Understanding the eurozone crisis
This article is from the March issue of Total Politics.
The day-to-day eurozone crisis sometimes gets in the way of the longer perspective. Yet that longer perspective may be important. If we are to get out of the hole, it may be worth asking how we got into it in the first place.
Those who follow these matters tend to believe that Jacques Delors was the man behind the relaunch of the European economic and monetary union (EMU) at the end of the 1980s. I think they are wrong. The Delors project, leading to the Maastricht Treaty, would never have got off the ground without the impetus provided – more than ten years earlier – by Roy Jenkins during his term of office as president of the European Commission.
With hindsight, we have come to be wary – and weary – of men (and women) who are keen on leaving a ‘legacy’ behind. The case of Tony Blair and Iraq is the example that is perhaps most frequently cited. But I would suggest that Roy Jenkins’s determination to move the debate on EMU forward during his term of office at the European Commission has, in its way, proved to be as ill-advised as Blair’s Middle East obsessions.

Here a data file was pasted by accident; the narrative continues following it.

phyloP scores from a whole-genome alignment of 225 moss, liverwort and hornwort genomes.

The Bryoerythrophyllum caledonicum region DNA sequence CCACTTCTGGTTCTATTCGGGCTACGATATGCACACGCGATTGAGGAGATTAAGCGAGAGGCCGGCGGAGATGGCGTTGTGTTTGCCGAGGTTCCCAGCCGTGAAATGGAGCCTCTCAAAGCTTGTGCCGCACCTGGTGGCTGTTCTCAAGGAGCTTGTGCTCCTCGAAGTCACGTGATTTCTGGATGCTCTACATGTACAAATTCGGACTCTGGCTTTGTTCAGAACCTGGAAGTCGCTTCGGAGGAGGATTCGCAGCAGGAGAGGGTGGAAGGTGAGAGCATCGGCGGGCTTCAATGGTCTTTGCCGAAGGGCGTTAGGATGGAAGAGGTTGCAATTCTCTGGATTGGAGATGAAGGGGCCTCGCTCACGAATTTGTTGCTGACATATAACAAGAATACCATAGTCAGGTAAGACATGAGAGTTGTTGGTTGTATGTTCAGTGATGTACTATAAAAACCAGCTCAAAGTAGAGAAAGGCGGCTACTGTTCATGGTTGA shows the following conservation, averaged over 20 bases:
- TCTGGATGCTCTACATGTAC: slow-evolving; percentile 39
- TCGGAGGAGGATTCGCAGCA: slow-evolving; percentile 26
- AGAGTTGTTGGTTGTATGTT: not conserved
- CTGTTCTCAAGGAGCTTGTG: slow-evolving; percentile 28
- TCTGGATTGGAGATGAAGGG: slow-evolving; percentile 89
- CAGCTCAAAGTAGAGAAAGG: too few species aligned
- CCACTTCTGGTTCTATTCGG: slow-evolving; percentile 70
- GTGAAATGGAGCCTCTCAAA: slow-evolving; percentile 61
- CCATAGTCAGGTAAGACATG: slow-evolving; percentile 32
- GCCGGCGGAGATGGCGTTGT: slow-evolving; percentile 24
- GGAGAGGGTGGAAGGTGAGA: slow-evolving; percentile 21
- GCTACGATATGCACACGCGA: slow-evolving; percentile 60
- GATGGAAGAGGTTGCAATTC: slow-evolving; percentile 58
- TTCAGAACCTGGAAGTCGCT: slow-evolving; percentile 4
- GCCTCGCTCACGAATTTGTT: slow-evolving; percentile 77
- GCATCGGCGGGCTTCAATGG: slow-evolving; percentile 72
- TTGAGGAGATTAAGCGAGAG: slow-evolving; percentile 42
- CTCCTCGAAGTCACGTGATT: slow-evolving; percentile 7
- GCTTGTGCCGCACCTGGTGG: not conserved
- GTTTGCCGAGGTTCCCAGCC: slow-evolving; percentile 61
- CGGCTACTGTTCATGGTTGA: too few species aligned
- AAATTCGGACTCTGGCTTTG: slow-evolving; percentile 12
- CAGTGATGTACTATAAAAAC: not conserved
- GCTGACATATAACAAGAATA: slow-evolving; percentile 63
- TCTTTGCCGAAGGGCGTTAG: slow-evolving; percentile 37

I was and am a fan of Jenkins. I worked in the European Commission when he was president, and I found him – as I am sure that all those met him then did – charming, funny and tremendously intelligent. If people in Brussels sometimes called him "Le Roi Jean Quinze”, then they did so out of love and affection. When I wrote a novel about the Commission, called The Commissioner (later made into a film starring John Hurt), Jenkins was kind enough to provide a quote for the jacket: “This immensely readable book is strong on authentic detail”.